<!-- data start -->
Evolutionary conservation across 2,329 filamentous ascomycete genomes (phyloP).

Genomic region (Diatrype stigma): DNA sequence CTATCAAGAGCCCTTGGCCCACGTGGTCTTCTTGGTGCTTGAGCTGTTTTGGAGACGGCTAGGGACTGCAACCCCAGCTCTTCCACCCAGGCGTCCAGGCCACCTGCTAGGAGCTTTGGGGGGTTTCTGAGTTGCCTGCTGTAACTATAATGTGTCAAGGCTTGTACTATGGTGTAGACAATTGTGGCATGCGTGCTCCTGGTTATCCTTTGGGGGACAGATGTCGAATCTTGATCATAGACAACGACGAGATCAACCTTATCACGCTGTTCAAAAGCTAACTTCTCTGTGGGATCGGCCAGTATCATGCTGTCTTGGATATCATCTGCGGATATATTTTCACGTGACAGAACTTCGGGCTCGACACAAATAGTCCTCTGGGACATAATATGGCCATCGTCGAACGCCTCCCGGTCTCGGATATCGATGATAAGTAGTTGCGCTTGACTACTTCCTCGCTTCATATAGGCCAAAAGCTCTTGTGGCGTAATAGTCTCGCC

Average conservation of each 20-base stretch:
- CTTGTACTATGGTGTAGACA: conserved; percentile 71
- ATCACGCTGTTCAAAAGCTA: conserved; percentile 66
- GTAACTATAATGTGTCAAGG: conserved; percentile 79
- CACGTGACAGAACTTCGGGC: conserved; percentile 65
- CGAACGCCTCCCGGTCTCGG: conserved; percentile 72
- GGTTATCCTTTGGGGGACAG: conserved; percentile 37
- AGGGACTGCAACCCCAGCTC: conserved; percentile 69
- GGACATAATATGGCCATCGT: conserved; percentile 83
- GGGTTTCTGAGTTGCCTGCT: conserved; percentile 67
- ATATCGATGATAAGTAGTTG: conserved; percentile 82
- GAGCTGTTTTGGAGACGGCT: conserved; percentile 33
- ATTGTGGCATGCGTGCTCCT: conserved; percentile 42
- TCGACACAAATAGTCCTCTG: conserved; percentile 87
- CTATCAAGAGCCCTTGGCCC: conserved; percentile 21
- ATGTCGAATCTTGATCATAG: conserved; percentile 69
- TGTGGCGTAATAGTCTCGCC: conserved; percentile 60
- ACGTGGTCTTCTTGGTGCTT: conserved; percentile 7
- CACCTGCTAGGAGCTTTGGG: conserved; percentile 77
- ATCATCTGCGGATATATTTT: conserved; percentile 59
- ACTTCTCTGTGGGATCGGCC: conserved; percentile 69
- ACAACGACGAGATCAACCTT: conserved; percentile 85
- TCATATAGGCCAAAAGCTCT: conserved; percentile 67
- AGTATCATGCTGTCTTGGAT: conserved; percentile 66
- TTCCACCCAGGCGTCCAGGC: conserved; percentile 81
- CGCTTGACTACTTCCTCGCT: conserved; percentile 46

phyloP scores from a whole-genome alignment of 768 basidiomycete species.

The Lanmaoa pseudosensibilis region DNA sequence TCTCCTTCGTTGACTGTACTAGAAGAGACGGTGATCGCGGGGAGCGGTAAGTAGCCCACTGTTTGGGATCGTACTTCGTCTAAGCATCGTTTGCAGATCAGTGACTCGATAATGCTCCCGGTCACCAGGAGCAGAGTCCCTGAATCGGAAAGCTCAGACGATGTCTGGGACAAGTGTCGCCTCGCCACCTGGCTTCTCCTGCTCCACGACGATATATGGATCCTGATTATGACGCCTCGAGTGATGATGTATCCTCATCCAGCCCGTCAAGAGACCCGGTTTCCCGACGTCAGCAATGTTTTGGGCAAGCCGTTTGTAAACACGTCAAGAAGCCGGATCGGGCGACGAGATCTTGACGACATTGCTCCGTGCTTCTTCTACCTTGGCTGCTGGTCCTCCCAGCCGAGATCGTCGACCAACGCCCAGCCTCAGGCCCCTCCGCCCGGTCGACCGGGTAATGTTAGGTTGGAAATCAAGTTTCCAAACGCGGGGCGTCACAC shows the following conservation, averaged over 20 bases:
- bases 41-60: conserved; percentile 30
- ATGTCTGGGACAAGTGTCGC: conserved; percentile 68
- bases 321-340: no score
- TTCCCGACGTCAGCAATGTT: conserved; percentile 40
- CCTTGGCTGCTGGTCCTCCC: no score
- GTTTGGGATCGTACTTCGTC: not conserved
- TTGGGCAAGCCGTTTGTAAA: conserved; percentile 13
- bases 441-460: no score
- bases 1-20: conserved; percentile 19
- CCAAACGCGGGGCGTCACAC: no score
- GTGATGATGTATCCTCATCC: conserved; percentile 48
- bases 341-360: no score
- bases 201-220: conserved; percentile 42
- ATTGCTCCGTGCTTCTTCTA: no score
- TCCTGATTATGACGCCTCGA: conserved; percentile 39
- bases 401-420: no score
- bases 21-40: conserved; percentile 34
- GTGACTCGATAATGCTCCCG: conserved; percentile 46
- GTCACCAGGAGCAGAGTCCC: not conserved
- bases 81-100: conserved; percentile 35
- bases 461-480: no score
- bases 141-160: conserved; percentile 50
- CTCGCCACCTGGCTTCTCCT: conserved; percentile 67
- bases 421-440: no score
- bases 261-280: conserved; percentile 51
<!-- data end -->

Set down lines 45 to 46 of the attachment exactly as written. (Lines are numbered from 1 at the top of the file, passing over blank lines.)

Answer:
- TCCTGATTATGACGCCTCGA: conserved; percentile 39
- bases 401-420: no score